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Experts question Sudafed replacement
Bad news for allergy and cold sufferers -- researchers in Florida say the over-the-counter nasal decongestant that's replacing Sudafed on many drugstore shelves is ineffective.
The compound phenylephrine, marketed by Pfizer Inc. as Sudafed PE, isn't sufficiently absorbed into the bloodstream to make it an effective oral medication, according to Leslie Hendeles and Randy C. Hatton, pharmacists at the University of Florida.
The researchers recently raised the issue in a pharmaceutical journal because they are concerned that people will buy a medication that doesn't work -- not realizing that a better drug is available a few feet away -- if they ask for it.
A Pfizer spokesman said the new drug is effective and that consumers can ask for the original Sudafed if they want it.
The problem arose this year after the Food and Drug Administration acted on complaints that criminals were buying bulk quantities of Sudafed tablets and generic look-alikes for their key ingredient, a compound known as pseudoephedrine.
Police say that criminals are turning pseudoephedrine into highly potent (and illegal) methamphetamine.
Although pseudoephedrine -- a long-used, effective decongestant -- is still available without prescription, the FDA has ordered pharmacies to pull Sudafed and similar tablets from open shelves by Sept. 30 and keep them behind the counter. The government also wants pharmacies to ask for identification from customers buying Sudafed, maintain a log of buyers and limit daily purchases.
For open shelf display, Pfizer replaced Sudafed with the similarly named Sudafed PE, whose active ingredient is a different chemical -- phenylephrine.
Hendeles said that phenylephrine is considered effective when doctors give it intravenously to regulate blood pressure in surgical patients, and when consumers use it in nasal sprays to fight cold symptoms. (Nasal sprays aren't recommended for allergies because if they are used for more than a few days, they can have a "rebound effect" and make congestion worse, experts say.) But the researchers noted that the FDA approved phenylephrine in relatively low, 10-milligram oral doses in 1976, averting the need for clinical trials.
They said studies conducted since then consistently have shown that when phenylephrine is taken orally, enzymes in the gut or liver prevent it from being absorbed in the bloodstream. As a result, in 10-milligram doses, only 38 percent of the drug is absorbed into the bloodstream, compared with a 90 percent absorption rate for the active ingredient in Sudafed, the researchers say.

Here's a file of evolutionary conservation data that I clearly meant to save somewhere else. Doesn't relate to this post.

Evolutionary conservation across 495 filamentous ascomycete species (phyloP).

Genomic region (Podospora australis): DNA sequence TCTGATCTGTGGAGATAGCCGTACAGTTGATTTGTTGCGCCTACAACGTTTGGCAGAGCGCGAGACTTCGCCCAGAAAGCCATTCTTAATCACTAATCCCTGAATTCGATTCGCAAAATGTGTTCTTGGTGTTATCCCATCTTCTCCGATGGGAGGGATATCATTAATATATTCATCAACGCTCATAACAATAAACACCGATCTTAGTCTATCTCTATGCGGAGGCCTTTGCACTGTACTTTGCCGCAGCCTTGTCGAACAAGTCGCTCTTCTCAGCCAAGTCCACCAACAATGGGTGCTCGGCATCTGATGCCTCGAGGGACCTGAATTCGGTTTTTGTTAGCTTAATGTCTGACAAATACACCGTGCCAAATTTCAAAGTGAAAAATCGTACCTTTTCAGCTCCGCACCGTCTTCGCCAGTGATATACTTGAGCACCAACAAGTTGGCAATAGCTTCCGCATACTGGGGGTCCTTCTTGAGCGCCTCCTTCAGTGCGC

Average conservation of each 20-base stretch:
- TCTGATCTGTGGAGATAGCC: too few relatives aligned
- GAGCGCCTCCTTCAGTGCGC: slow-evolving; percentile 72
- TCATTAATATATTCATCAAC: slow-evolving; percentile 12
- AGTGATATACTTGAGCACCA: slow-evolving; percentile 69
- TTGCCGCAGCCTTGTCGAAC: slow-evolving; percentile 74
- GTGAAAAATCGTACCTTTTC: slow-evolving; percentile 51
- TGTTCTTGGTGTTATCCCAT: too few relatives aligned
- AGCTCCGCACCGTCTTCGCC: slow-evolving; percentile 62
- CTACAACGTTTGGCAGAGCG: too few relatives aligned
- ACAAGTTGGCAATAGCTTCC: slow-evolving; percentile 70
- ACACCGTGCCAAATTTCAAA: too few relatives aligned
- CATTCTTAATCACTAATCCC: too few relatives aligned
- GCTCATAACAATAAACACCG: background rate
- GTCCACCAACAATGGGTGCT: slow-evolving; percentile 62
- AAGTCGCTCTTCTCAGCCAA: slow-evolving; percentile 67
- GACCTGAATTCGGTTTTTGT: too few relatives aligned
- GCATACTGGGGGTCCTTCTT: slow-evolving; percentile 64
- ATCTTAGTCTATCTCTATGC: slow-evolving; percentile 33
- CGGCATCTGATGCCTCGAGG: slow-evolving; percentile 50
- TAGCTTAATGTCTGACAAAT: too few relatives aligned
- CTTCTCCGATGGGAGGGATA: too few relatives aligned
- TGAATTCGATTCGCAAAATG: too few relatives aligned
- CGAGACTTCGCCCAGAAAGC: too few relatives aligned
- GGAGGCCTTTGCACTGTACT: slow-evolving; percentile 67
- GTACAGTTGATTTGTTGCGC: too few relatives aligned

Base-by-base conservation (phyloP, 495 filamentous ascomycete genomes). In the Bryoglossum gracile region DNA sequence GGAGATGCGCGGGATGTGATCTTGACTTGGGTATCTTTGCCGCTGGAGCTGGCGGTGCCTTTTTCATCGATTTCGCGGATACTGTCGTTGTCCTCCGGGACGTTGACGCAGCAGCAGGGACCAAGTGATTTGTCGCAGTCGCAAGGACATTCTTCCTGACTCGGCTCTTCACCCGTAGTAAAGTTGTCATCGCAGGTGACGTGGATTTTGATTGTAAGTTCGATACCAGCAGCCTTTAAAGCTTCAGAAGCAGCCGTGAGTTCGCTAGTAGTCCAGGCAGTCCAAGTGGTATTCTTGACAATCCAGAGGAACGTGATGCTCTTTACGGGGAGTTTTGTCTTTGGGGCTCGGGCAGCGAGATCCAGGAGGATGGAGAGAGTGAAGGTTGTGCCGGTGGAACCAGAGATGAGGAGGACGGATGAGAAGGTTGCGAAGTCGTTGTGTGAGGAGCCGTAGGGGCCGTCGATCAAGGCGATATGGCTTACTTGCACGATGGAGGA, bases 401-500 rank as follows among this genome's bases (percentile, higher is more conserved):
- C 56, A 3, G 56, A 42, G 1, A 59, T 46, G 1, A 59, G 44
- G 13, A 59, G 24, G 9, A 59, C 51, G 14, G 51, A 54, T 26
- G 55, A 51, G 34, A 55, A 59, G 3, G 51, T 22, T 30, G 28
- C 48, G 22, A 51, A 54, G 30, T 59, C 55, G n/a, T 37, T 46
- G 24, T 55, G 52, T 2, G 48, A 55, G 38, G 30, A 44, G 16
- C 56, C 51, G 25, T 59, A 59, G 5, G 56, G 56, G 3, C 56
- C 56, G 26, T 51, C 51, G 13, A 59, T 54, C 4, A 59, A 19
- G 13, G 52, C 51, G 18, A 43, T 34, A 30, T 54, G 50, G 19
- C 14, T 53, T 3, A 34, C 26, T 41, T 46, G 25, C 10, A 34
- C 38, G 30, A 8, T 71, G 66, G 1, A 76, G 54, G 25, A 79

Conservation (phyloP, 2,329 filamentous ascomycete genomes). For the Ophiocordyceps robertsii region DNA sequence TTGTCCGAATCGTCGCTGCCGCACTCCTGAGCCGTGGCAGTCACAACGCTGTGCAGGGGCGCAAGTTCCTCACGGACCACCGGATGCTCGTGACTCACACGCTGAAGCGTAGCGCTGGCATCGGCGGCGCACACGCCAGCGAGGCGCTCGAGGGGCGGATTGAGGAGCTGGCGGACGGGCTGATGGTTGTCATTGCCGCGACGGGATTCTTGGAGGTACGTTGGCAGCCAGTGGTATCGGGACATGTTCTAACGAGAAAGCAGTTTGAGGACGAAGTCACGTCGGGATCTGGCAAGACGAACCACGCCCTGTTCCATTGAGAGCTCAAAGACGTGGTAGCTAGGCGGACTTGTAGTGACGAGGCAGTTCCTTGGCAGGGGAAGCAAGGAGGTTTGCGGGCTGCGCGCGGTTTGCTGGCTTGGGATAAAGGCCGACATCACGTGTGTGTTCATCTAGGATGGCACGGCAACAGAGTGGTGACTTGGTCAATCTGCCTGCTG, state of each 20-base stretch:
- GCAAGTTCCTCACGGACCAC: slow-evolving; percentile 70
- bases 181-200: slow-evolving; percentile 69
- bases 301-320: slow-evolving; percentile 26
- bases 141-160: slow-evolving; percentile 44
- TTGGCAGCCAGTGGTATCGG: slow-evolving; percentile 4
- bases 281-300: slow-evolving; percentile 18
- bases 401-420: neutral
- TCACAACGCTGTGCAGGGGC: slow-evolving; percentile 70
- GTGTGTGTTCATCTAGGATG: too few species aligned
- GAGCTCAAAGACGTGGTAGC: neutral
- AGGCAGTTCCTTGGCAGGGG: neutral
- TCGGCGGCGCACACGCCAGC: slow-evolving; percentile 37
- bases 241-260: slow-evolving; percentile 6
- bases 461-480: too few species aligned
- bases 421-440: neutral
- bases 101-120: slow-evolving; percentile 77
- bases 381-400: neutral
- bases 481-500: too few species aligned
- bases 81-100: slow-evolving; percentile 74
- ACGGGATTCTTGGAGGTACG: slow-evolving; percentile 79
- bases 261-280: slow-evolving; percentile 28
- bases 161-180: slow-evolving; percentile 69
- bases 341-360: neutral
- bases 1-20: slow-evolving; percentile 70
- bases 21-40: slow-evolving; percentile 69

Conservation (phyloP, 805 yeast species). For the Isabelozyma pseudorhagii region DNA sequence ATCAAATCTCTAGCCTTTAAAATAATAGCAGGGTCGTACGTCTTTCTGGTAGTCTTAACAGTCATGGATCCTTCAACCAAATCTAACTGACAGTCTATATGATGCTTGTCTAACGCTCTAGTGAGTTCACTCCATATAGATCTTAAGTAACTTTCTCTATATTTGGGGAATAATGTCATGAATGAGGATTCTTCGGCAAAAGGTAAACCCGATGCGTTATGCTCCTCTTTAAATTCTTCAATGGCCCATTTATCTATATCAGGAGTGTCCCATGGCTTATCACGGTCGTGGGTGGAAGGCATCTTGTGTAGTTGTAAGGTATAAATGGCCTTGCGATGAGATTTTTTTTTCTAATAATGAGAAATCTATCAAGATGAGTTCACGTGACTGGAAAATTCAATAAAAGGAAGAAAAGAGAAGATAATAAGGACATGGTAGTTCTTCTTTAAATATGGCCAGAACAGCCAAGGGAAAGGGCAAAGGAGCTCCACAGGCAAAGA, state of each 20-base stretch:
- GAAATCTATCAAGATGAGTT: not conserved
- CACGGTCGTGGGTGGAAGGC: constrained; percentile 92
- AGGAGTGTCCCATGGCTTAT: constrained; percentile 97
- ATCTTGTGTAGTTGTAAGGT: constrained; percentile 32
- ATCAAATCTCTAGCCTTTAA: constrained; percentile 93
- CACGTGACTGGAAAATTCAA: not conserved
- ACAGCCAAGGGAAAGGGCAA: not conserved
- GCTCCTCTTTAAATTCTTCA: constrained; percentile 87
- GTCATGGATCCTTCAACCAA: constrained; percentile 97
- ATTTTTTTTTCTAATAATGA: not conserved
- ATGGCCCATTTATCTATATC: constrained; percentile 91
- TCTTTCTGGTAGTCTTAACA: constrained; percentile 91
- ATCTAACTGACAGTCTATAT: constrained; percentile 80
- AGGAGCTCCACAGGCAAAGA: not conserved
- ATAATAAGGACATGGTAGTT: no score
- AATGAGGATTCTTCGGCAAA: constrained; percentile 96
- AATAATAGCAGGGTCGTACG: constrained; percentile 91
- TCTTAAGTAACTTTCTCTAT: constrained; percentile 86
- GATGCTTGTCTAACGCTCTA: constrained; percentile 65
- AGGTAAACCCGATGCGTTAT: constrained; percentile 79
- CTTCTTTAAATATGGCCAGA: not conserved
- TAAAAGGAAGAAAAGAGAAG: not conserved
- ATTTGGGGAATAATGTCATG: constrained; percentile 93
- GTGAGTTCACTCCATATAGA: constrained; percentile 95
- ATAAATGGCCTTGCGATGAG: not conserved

Phenylephrine might be effective in higher oral doses, Hendeles said - but drug companies should conduct clinical trials to see whether those doses are safe and effective.
Hendeles and Hatton expressed their concerns in a letter to the editor of the Journal of Allergy and Clinical Immunology.
Other critics say that Sudafed PE and other oral phenylephrine decongestants have been put on the market because drug companies are worried about losing profits if their products disappear from store shelves.
"They're trying to protect their market share," said Dr. Miles Weinberger, director of pediatric allergy and pulmonary care at the University of Iowa College of Medicine in Iowa City.
Pfizer disputed the researchers' conclusions about phenylephrine. "People are telling us they're getting relief from it," said Erica Johnson, a Pfizer spokeswoman.
Sudafed PE has been on the market since February 2005 and sales figures and consumer tests show that it's working, she said.
She declined to release sales figures. But she pointed out that Sudafed remains an option for customers concerned about the effectiveness of Sudafed PE.
"All they have to do is ask for it," she said.
Distributed by the Los Angeles Times-Washington Post News Service